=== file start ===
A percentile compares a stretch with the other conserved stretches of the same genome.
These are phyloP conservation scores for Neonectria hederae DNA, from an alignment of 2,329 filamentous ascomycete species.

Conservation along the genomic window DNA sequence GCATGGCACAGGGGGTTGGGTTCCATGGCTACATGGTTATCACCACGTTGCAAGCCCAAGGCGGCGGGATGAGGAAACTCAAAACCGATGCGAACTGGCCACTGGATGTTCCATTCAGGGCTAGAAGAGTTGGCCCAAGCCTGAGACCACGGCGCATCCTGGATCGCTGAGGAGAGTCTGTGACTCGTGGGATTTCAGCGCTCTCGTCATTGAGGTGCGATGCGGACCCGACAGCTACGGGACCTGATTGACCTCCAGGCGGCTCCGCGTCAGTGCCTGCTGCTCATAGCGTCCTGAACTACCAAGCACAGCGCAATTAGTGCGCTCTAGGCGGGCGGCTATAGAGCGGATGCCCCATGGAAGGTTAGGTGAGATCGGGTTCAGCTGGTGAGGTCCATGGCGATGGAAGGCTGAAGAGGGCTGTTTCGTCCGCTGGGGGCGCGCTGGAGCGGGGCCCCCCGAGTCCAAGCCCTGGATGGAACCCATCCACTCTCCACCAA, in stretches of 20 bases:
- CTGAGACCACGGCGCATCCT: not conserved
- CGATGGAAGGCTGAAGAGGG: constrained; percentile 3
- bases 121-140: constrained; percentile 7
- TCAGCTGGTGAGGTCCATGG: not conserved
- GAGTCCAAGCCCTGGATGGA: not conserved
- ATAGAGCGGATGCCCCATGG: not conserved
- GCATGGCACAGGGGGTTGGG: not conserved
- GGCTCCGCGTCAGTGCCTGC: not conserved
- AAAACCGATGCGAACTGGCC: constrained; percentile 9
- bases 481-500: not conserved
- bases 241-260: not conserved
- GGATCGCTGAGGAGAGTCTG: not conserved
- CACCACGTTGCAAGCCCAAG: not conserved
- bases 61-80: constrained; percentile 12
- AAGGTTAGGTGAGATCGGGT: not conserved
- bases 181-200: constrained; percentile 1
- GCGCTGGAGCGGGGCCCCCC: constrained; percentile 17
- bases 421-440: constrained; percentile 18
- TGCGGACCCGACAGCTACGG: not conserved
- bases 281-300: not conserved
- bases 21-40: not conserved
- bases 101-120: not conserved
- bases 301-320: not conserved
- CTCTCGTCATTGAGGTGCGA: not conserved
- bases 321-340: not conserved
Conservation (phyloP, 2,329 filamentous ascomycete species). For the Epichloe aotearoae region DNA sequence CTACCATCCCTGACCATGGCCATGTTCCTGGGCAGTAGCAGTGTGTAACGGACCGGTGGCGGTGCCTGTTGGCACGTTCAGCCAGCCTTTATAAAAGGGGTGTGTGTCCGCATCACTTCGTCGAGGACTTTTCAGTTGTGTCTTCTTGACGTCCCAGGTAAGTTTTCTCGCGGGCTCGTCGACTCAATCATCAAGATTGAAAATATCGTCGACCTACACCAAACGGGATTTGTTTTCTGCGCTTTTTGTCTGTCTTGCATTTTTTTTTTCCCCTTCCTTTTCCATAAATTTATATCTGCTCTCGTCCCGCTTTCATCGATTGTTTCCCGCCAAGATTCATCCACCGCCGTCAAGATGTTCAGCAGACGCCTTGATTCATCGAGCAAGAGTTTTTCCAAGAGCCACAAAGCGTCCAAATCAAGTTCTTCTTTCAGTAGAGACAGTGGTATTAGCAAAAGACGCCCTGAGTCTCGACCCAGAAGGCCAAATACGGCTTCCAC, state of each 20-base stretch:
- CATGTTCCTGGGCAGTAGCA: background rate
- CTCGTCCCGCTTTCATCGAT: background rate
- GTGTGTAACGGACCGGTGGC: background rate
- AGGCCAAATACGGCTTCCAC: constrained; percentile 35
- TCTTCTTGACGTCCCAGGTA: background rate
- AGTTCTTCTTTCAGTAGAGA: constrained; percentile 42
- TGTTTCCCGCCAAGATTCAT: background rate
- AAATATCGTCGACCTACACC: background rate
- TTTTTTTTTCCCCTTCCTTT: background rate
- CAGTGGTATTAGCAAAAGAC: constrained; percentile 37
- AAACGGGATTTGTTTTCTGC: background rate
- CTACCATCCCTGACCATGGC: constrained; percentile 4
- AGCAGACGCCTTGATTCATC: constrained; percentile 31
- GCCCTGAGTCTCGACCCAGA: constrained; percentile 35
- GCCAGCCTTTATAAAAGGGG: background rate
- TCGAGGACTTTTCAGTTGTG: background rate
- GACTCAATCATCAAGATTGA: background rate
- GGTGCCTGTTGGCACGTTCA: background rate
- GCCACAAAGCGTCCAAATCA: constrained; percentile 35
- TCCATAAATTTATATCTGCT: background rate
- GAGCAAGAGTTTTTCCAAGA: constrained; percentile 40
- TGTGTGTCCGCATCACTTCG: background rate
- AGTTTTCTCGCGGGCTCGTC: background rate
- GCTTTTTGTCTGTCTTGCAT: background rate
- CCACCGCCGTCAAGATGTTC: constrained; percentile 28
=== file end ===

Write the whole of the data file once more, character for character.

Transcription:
A percentile compares a stretch with the other conserved stretches of the same genome.
These are phyloP conservation scores for Neonectria hederae DNA, from an alignment of 2,329 filamentous ascomycete species.

Conservation along the genomic window DNA sequence GCATGGCACAGGGGGTTGGGTTCCATGGCTACATGGTTATCACCACGTTGCAAGCCCAAGGCGGCGGGATGAGGAAACTCAAAACCGATGCGAACTGGCCACTGGATGTTCCATTCAGGGCTAGAAGAGTTGGCCCAAGCCTGAGACCACGGCGCATCCTGGATCGCTGAGGAGAGTCTGTGACTCGTGGGATTTCAGCGCTCTCGTCATTGAGGTGCGATGCGGACCCGACAGCTACGGGACCTGATTGACCTCCAGGCGGCTCCGCGTCAGTGCCTGCTGCTCATAGCGTCCTGAACTACCAAGCACAGCGCAATTAGTGCGCTCTAGGCGGGCGGCTATAGAGCGGATGCCCCATGGAAGGTTAGGTGAGATCGGGTTCAGCTGGTGAGGTCCATGGCGATGGAAGGCTGAAGAGGGCTGTTTCGTCCGCTGGGGGCGCGCTGGAGCGGGGCCCCCCGAGTCCAAGCCCTGGATGGAACCCATCCACTCTCCACCAA, in stretches of 20 bases:
- CTGAGACCACGGCGCATCCT: not conserved
- CGATGGAAGGCTGAAGAGGG: constrained; percentile 3
- bases 121-140: constrained; percentile 7
- TCAGCTGGTGAGGTCCATGG: not conserved
- GAGTCCAAGCCCTGGATGGA: not conserved
- ATAGAGCGGATGCCCCATGG: not conserved
- GCATGGCACAGGGGGTTGGG: not conserved
- GGCTCCGCGTCAGTGCCTGC: not conserved
- AAAACCGATGCGAACTGGCC: constrained; percentile 9
- bases 481-500: not conserved
- bases 241-260: not conserved
- GGATCGCTGAGGAGAGTCTG: not conserved
- CACCACGTTGCAAGCCCAAG: not conserved
- bases 61-80: constrained; percentile 12
- AAGGTTAGGTGAGATCGGGT: not conserved
- bases 181-200: constrained; percentile 1
- GCGCTGGAGCGGGGCCCCCC: constrained; percentile 17
- bases 421-440: constrained; percentile 18
- TGCGGACCCGACAGCTACGG: not conserved
- bases 281-300: not conserved
- bases 21-40: not conserved
- bases 101-120: not conserved
- bases 301-320: not conserved
- CTCTCGTCATTGAGGTGCGA: not conserved
- bases 321-340: not conserved
Conservation (phyloP, 2,329 filamentous ascomycete species). For the Epichloe aotearoae region DNA sequence CTACCATCCCTGACCATGGCCATGTTCCTGGGCAGTAGCAGTGTGTAACGGACCGGTGGCGGTGCCTGTTGGCACGTTCAGCCAGCCTTTATAAAAGGGGTGTGTGTCCGCATCACTTCGTCGAGGACTTTTCAGTTGTGTCTTCTTGACGTCCCAGGTAAGTTTTCTCGCGGGCTCGTCGACTCAATCATCAAGATTGAAAATATCGTCGACCTACACCAAACGGGATTTGTTTTCTGCGCTTTTTGTCTGTCTTGCATTTTTTTTTTCCCCTTCCTTTTCCATAAATTTATATCTGCTCTCGTCCCGCTTTCATCGATTGTTTCCCGCCAAGATTCATCCACCGCCGTCAAGATGTTCAGCAGACGCCTTGATTCATCGAGCAAGAGTTTTTCCAAGAGCCACAAAGCGTCCAAATCAAGTTCTTCTTTCAGTAGAGACAGTGGTATTAGCAAAAGACGCCCTGAGTCTCGACCCAGAAGGCCAAATACGGCTTCCAC, state of each 20-base stretch:
- CATGTTCCTGGGCAGTAGCA: background rate
- CTCGTCCCGCTTTCATCGAT: background rate
- GTGTGTAACGGACCGGTGGC: background rate
- AGGCCAAATACGGCTTCCAC: constrained; percentile 35
- TCTTCTTGACGTCCCAGGTA: background rate
- AGTTCTTCTTTCAGTAGAGA: constrained; percentile 42
- TGTTTCCCGCCAAGATTCAT: background rate
- AAATATCGTCGACCTACACC: background rate
- TTTTTTTTTCCCCTTCCTTT: background rate
- CAGTGGTATTAGCAAAAGAC: constrained; percentile 37
- AAACGGGATTTGTTTTCTGC: background rate
- CTACCATCCCTGACCATGGC: constrained; percentile 4
- AGCAGACGCCTTGATTCATC: constrained; percentile 31
- GCCCTGAGTCTCGACCCAGA: constrained; percentile 35
- GCCAGCCTTTATAAAAGGGG: background rate
- TCGAGGACTTTTCAGTTGTG: background rate
- GACTCAATCATCAAGATTGA: background rate
- GGTGCCTGTTGGCACGTTCA: background rate
- GCCACAAAGCGTCCAAATCA: constrained; percentile 35
- TCCATAAATTTATATCTGCT: background rate
- GAGCAAGAGTTTTTCCAAGA: constrained; percentile 40
- TGTGTGTCCGCATCACTTCG: background rate
- AGTTTTCTCGCGGGCTCGTC: background rate
- GCTTTTTGTCTGTCTTGCAT: background rate
- CCACCGCCGTCAAGATGTTC: constrained; percentile 28